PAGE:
Pets and Children
In this article, I try to develop some simple and common-sense guidelines to help you pick the perfect pet for your family. Your best information, however, will come from a conversation with one of our adoption counsellors.
What can I do to prepare my pets for the new baby? Getting ready for a new family member is a busy, exciting time. In addition to all that you need to do to prepare for the new baby, there are a few things you can do to make the transition easier for your pets.
Congratulations on deciding to enrich your and your children’s lives by adding a feline friend to your household!! Here are ten golden rules to follow, to ensure happy and safe interactions for all of you.
Children are the most likely victims of dog bites, and all dogs have the potential to bite. As a matter of fact, more dog bites happen in a home, with a familiar dog than with an unknown dog.
Living with children and dogs can be rewarding all around: kids learn about being responsible for another creature and considering their feelings and thoughts, and the bond that kids and dogs form can be very strong. The whole family can benefit from living with pets. But kids and dogs (or any animals) aren't automatically going to know how to get along; it's up to parents to make sure the relationship goes well.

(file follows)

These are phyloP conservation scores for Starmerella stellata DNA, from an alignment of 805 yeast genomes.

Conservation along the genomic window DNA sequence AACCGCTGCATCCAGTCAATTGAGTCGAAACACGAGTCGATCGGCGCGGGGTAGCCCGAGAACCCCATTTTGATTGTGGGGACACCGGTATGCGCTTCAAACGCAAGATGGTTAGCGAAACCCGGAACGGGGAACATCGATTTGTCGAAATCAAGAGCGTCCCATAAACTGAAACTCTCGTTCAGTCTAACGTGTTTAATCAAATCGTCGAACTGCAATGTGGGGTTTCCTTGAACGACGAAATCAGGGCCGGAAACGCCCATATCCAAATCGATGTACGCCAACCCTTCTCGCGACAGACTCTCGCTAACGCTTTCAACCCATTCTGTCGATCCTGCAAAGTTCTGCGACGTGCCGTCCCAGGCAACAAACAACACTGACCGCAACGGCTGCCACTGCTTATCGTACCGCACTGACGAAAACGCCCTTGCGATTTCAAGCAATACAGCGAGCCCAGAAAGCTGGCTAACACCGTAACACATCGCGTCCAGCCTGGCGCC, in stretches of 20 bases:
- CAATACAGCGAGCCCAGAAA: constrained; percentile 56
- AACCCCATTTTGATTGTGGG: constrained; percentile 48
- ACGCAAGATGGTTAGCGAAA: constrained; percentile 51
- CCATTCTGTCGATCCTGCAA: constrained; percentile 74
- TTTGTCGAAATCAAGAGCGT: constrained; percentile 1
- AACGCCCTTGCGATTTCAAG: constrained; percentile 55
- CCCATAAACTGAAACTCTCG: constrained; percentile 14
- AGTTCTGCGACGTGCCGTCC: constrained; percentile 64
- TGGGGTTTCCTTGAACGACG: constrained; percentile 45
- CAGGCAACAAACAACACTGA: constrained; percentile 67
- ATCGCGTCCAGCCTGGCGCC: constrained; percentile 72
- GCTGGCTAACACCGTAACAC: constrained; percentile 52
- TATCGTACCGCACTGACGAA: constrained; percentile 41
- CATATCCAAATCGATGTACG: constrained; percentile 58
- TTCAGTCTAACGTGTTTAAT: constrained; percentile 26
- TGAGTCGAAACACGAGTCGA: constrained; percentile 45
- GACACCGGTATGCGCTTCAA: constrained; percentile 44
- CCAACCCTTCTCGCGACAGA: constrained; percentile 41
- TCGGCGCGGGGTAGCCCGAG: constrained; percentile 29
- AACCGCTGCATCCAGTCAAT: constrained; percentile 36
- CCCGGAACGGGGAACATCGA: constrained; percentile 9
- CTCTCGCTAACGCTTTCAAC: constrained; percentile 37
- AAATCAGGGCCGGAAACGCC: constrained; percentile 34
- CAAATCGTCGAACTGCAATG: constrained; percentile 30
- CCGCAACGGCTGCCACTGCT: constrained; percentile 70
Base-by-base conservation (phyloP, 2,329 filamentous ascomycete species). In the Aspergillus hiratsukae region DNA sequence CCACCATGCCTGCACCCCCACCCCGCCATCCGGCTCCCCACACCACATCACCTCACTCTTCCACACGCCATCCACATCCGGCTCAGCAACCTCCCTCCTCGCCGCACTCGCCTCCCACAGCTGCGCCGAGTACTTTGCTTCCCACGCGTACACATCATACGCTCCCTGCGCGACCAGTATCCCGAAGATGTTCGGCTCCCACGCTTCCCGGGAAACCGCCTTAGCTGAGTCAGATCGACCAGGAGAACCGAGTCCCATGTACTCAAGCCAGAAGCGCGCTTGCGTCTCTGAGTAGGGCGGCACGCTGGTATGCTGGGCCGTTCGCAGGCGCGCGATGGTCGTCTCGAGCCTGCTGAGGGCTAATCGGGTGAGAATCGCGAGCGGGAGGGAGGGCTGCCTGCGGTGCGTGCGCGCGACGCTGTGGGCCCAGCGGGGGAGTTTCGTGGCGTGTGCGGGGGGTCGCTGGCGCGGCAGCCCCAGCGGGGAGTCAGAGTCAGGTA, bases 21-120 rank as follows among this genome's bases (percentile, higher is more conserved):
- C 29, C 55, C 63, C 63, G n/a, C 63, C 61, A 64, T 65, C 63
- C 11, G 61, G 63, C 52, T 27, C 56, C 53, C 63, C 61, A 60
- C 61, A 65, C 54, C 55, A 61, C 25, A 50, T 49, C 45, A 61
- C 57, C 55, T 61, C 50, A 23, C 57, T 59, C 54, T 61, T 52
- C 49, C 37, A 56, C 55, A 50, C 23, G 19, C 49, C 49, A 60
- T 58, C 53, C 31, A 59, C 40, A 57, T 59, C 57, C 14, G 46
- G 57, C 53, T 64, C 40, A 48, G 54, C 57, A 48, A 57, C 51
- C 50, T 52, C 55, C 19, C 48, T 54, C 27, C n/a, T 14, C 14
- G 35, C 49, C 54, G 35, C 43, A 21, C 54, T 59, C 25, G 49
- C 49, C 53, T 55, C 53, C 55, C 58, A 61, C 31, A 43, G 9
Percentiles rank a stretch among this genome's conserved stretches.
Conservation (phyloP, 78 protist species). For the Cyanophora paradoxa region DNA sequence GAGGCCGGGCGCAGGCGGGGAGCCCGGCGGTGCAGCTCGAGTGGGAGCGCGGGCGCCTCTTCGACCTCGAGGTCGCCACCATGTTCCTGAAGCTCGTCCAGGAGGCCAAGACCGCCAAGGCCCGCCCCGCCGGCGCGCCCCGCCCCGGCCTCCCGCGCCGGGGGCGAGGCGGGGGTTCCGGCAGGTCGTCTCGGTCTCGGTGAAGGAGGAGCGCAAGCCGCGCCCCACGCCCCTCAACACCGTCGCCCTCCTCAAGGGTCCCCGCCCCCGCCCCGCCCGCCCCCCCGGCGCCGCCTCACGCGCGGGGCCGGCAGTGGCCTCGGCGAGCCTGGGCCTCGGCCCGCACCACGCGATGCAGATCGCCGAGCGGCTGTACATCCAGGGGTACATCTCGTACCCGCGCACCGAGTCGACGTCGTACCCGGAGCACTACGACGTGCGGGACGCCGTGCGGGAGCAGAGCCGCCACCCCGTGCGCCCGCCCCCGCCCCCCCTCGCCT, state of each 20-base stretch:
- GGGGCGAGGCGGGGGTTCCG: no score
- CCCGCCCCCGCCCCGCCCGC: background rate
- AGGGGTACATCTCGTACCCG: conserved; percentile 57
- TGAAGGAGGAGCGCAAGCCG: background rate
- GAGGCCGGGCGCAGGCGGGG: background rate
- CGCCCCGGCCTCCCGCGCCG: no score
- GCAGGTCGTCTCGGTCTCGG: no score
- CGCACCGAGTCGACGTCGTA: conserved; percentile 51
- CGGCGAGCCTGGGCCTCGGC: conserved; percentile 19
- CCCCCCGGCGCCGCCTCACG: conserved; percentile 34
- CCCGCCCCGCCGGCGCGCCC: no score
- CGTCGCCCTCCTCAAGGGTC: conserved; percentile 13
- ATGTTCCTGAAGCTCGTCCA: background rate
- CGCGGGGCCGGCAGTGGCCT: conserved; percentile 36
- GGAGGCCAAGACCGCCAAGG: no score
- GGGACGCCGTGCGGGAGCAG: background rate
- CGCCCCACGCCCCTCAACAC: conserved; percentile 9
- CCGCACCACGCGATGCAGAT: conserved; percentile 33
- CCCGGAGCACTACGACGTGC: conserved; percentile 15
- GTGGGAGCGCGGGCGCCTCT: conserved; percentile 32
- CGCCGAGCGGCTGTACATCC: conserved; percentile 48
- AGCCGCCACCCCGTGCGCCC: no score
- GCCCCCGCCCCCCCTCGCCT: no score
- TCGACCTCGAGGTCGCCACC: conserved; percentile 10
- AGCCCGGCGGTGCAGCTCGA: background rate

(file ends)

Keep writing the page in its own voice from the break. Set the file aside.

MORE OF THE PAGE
Helping your pet adjust to the arrival of a new baby is much like preparing a young child for the same event. Handling your pet’s curiosity, anxiety and increased insistence for attention may seem like an overwhelming task, in addition to preparing yourself and your household for the baby’s arrival.
The death of a pet is never an easy time. Whether it is an older animal, who may have been a part of the family longer than most of the furniture and some of the children, or a pet who has been with you for only a few years, the loss can be truly traumatic. And if the end comes through a conscious decision for euthanasia, other emotions become entangled with the basic sense of loss.
Information provided in these articles is intended to provide some guidance for you and your pet. Not all animals behave (or respond) in the same manner. Should you have questions or concerns about anything you see here, please consult your veterinarian. While we work with vets on a regular basis, we are not veterinarians. We feel the articles here provide useful but general guidelines and suggestions for working with your pet. Please note, some articles may be disturbing to young children. Please preview articles to make sure they are appropriate for your child.